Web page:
* Pulp Prices: its hard to estimate this. The list prices didn't really come down much in Q3 but there were discounts in August so I think prices may be down $50/t or so. On the other hand there is a lag in the revenue Mercer books, and so they will be booking revenue for some of June as well
* Other items: They took a E9.3 hit on foreign exchange and a E4.4 hit on variable to fixed interest rate swaps - I think that with the move up in the euro could reverse the former. I'm not really sure how the interest rate swap will move going forward - if these are reduced to 0 in Q3 that is a gain of E0.38/share
How much does it cost for Mercer to produce Pulp?
* Operating costs were $168M in Q2 and $308M in the first half
* They sold 365kt in Q1 and 698Kt in the first half
* So costs were $460/t in Q2 and $440/t in the first half
* Costs in the long term were (assuming $1.3E/USD exchange):
o $444/t in 2009
o $500/t in 2008
o $500/t in 2007
How much is Mercer getting for their Pulp?
* NBSK price in Europe in Q2 was E752/t
* They realized E618/t
* That’s a difference of E134
* Now they said that no one gets list but even at a 14% discount they are lower by E30/t of price. That works out to sales of E11M that they lost out on due to the difference, or $14MUSD or almost $0.50/share
* They said that the difference between prices and sales was: Sales realizations after discounts. Incorporates the effect of pulp price variations occurring between the order and shipment dates.
* So presumably some of this difference is due to the lag in pricing. Q3 should see catch up here.
What about the Convertible
* they have 20.2M convertible notes that had a value of $48M as of Mar-31-10
* From the q1 10q: As at March 31, 2010, the Subordinated Convertible Notes due October 2010 had approximately $2.3 million of principal outstanding. The Subordinated Convertible Notes due October 2010, bear interest at 8.5% accrued and payable semi-annually, are convertible at any time by the holder into common shares of the Company at $7.75 per share and are unsecured.
* From the q1 10q: The Subordinated Convertible Notes due January 2012 bear interest at 8.5%, accrued and payable semi-annually, are convertible at anytime by the holder into common shares of the Company at $3.30 per share and are unsecured.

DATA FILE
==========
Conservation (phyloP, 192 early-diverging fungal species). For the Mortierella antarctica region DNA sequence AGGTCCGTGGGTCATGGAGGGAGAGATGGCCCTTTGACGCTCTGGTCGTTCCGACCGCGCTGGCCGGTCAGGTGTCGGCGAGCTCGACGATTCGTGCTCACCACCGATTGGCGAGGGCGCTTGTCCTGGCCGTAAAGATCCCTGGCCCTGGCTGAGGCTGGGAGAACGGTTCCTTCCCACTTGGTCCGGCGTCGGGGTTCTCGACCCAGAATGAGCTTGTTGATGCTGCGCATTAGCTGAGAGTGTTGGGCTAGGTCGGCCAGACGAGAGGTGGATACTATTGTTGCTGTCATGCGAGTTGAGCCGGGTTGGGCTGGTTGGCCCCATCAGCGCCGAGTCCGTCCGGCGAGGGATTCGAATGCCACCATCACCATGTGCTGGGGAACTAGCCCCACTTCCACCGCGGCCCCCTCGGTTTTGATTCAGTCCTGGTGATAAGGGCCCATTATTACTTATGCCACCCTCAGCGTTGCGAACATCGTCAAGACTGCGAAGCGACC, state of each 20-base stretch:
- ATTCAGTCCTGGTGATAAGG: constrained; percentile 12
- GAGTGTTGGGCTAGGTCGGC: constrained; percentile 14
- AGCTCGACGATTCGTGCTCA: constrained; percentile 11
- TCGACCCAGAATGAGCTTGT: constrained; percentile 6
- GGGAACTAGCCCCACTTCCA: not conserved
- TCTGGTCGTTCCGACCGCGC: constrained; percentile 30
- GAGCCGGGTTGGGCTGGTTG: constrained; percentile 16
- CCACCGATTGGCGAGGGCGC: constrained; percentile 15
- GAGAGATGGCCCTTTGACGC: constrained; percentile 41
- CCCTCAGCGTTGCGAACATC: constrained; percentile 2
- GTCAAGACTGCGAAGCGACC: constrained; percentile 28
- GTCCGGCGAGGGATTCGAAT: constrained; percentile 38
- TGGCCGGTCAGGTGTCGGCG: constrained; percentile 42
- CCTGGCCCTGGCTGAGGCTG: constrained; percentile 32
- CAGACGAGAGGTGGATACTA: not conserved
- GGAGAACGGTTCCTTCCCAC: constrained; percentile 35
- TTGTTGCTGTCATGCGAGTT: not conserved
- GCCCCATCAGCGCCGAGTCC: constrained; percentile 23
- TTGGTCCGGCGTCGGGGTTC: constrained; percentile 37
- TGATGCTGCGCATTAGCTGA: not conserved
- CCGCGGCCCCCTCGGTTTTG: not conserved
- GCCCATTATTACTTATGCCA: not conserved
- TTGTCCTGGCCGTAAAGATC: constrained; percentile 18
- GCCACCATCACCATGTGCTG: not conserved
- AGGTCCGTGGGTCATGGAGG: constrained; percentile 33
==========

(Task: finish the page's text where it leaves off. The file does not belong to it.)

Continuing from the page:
* I think what happened is they exchanged a bunch of the $7.75 notes for $3.30 notes, which really brought up the share count (from 9M to 20M)
* Its a $36M loan at 7% due 2017
* The loan is in the non-restricted group balance sheet (Stendahl)
* I’m not really sure who the loan is to and if you should classify it as equity or not.
* The company includes it in their equity in their presentations of book value
Current Market (from Q2 Conference Call)
* sounds like there is some excess inventory on the paper side in some grades in China
* they think that the pulp inventories in China are likely quite low, possibly extremely low
* there are a number of new paper machines that are being built in China. These machines need to run and they need nbsk to run; it will be too costly not to run them
* they mentioned that China is still looking to shut 4.5Mt of capacity, but no one knows when that is going to happen
* they expect that Q3 is not going to be as good as Q2, point to the list price reductions in China and in NA
* the $50/t decrease by Canadian producers hasn't generated volume
* some of the larger buyers of pulp are seeing pricing pressure on their products and that is why they aren't buying
* they think that the gap between nbsk and nbhk is sustainable - the end users of the hardwood and softwood are different
* they have reiterated a few times that the price decrease in July has not led to much ordering. They are building inventory right now and have 'concerns' about their order book.
* in the longer term though they think that the closures of mills from when the nbsk market collapsed is going to be felt more and more